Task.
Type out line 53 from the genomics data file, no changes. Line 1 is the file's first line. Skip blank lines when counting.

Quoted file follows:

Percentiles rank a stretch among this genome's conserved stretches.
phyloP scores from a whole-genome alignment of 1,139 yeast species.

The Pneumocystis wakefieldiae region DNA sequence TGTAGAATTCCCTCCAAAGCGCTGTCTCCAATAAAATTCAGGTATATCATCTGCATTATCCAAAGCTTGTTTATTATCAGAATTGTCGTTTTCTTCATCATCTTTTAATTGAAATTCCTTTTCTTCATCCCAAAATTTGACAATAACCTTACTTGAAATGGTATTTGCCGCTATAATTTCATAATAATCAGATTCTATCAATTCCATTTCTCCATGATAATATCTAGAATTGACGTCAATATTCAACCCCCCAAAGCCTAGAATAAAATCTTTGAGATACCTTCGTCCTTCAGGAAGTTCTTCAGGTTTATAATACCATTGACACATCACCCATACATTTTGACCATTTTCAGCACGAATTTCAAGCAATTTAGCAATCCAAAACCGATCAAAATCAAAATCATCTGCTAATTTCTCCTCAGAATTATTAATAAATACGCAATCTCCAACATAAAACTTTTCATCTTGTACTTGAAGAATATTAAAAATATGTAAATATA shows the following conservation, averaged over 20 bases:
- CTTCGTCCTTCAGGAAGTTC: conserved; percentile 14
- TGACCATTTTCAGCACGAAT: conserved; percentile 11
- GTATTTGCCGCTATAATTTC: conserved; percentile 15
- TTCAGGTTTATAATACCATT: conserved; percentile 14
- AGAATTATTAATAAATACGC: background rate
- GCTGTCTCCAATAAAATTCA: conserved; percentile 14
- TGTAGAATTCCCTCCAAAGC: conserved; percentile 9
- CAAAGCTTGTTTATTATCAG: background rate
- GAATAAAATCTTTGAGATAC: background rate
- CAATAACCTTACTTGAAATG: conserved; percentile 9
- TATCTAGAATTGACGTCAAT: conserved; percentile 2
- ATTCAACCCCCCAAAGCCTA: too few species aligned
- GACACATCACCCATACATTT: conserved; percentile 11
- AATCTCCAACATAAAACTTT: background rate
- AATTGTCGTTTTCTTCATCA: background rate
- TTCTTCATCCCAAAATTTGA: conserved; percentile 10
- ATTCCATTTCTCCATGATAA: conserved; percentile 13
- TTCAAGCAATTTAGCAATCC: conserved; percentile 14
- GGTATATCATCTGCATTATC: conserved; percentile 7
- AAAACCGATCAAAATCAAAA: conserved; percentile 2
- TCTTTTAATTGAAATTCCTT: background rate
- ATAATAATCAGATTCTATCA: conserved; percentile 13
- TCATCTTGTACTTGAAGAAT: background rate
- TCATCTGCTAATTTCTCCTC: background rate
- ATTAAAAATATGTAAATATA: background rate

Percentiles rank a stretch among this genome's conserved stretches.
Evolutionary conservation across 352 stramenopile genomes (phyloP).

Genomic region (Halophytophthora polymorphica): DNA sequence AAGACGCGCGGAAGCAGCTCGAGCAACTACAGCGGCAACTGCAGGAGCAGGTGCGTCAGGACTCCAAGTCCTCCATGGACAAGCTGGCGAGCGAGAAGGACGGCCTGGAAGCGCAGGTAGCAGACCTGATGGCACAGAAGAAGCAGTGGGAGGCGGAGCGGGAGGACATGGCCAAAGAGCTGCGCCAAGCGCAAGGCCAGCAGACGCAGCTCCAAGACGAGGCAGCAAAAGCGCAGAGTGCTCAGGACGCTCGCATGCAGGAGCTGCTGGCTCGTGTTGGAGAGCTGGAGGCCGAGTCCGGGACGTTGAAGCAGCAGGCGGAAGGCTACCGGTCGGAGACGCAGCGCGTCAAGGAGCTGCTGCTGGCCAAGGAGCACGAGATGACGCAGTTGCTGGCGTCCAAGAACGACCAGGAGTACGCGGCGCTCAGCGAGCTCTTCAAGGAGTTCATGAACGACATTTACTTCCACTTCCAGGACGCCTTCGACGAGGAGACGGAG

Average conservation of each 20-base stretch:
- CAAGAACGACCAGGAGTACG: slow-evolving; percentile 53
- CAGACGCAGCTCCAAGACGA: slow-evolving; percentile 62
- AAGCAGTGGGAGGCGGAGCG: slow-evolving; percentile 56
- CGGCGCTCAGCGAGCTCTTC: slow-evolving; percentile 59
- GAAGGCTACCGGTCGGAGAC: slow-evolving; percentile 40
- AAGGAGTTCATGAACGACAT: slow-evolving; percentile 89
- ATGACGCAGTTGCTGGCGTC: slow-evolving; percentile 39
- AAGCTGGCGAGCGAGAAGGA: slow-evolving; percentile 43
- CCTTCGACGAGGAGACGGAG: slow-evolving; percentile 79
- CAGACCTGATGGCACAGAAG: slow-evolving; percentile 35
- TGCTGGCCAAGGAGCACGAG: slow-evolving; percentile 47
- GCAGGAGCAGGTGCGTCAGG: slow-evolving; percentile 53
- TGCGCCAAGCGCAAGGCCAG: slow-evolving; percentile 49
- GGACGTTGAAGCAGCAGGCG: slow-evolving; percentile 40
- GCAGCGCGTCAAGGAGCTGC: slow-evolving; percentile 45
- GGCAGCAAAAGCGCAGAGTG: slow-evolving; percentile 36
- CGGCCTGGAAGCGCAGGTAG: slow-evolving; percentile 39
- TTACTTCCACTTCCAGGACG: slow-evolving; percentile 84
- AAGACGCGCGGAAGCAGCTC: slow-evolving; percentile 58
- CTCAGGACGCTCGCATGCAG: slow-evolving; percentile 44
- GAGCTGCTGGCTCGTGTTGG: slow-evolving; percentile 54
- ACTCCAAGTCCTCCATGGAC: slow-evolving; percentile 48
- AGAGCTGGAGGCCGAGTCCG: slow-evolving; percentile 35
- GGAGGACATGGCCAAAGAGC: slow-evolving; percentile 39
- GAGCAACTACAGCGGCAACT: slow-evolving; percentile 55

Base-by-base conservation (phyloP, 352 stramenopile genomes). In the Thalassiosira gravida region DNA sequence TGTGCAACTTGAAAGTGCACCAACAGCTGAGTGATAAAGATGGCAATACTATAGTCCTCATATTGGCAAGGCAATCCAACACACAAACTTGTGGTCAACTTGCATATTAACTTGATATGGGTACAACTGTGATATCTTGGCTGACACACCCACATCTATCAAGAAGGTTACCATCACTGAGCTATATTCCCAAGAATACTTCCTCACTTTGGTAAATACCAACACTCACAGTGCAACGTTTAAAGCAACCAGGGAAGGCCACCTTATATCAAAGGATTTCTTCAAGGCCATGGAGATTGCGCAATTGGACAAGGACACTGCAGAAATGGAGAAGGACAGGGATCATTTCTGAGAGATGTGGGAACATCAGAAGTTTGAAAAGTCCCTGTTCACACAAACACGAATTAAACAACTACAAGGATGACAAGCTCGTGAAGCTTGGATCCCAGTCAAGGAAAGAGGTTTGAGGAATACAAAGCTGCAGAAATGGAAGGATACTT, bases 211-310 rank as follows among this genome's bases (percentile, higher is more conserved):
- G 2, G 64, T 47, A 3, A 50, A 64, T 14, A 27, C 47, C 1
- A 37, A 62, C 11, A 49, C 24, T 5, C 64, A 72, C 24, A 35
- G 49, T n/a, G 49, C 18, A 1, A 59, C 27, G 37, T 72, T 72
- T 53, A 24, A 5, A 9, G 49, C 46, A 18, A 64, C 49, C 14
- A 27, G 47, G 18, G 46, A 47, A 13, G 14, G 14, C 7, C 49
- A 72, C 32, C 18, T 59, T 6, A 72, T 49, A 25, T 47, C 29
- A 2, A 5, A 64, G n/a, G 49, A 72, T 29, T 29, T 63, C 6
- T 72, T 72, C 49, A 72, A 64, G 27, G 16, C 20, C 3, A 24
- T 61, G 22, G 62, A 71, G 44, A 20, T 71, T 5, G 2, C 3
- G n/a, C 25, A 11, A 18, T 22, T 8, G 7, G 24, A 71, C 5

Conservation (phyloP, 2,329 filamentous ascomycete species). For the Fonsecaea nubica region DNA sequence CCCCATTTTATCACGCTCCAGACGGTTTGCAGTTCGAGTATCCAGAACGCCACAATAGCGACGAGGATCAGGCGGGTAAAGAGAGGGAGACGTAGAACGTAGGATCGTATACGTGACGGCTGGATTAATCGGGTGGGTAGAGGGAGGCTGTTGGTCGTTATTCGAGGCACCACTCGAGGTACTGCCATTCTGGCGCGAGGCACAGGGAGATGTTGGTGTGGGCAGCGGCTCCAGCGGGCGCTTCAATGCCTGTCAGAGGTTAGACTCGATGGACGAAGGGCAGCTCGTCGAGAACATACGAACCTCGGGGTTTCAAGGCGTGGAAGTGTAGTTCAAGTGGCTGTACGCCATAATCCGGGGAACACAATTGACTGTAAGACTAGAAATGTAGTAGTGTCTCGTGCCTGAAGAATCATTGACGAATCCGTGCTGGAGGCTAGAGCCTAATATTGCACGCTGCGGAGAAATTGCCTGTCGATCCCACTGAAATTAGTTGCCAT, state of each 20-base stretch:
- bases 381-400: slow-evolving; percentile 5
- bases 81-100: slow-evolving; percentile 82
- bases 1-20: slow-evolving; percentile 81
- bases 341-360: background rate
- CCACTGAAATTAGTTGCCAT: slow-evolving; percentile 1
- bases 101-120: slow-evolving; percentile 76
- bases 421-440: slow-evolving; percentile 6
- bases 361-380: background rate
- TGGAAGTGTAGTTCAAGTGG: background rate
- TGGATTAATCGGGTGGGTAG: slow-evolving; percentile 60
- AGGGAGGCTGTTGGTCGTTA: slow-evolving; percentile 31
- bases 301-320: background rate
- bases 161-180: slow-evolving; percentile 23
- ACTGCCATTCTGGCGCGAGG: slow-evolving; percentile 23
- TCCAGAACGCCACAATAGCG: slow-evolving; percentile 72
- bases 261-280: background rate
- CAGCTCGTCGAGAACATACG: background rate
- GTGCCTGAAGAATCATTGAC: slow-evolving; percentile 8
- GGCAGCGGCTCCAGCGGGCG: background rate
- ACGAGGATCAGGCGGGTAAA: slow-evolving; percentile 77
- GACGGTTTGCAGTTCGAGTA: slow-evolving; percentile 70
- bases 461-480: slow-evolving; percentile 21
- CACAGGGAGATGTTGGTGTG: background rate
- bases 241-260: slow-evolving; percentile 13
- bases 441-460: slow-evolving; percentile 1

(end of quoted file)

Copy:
- GAGCTGCTGGCTCGTGTTGG: slow-evolving; percentile 54